Much has happened of late as several organisations have one by one abandoned the hard C spine collar.
Last year scancrit reported that a major pre hospital service in Norway ceased the use of hard cervical collars.
Following this in October 2014, PHARM reported that the entire Queensland Ambulance Service (QAS) would in 2015 be ceasing the use of hard cervical collars.This was confirmed, when in December QAS released their rationale for the change, explaining why they would be replacing hard collars with soft collars. Their cervical collar procedures policy, released in February, is provided here. They are following the lead of their state-wide tertiary referral centre for spinal injuries, the Princess Alexandra Hospital, who abandoned hard collars in 2009 and have had no adverse outcomes as a result with an attendant significant reduction in complications.
This is a very significant change in practice in a large state of Australia.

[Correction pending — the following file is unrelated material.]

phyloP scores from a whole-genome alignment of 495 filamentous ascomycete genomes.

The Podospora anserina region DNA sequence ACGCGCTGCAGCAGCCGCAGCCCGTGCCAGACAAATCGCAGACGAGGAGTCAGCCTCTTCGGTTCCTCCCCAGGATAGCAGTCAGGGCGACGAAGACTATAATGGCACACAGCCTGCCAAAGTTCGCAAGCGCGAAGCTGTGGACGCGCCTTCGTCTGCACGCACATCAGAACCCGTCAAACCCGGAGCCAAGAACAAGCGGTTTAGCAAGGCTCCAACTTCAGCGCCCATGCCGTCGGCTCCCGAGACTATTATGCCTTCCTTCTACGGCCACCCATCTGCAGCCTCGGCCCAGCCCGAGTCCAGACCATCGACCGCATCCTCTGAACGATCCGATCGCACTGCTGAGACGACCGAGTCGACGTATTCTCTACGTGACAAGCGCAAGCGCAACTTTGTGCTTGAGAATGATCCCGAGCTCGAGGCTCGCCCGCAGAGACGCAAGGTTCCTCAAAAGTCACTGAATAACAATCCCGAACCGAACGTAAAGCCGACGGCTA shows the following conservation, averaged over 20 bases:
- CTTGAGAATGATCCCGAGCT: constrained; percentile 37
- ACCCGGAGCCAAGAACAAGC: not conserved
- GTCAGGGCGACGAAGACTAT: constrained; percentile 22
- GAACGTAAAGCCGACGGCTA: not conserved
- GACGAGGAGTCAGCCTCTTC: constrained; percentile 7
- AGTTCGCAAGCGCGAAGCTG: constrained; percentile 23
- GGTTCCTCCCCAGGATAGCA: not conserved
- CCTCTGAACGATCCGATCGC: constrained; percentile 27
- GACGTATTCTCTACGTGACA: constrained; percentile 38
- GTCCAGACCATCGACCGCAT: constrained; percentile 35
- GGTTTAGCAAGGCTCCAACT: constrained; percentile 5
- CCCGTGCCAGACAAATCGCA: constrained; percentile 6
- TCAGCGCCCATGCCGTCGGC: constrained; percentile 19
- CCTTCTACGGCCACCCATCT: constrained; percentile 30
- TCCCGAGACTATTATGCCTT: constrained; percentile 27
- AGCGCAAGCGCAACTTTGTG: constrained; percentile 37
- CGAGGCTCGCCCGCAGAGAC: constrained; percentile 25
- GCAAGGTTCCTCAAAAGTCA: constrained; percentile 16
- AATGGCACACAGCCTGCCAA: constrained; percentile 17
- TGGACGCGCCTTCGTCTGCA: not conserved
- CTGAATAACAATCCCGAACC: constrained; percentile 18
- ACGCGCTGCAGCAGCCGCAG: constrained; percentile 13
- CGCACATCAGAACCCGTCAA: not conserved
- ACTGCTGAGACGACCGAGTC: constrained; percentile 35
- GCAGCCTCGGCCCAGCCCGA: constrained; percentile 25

Later in June, PHARM reported that the APLS guidelines for children have completely removed cervical collars from their recommendations.
Now of great significance, ILCOR, the international conglomerate of national resuscitation organisations, have released the 2015 guidelines which have already been incorporated in the European and American versions of these guidelines. They remark on the lack of evidence of benefit and demonstrated evidence of harm and now specifically state “we recommend against routine application of cervical collars by first aid providers”.
The weight of the evidence suggests an absence of clear benefit of hard collars with substantial associated harm. I suspect it will be a matter of time before hard collars are consigned to the dustbin of medical history, at least for awake patients. Watch this space.
Want to know more?
Here is an evidence based review on the topic by the Queensland Ambulance Service.
Also the issues are well summarised in this article: Why EMS should limit the use of Rigid Cervical Collars
Finally this video well summaries the issues around spinal immobilisation in general including backboards and cervical collars.
As an aside, on the topic of C spines – EAST (Eastern Association for the Surgery of Trauma) have produced new guidelines recommending that high quality CT clearance of the C spine is sufficient in the obtunded patient i.e MRI is not required!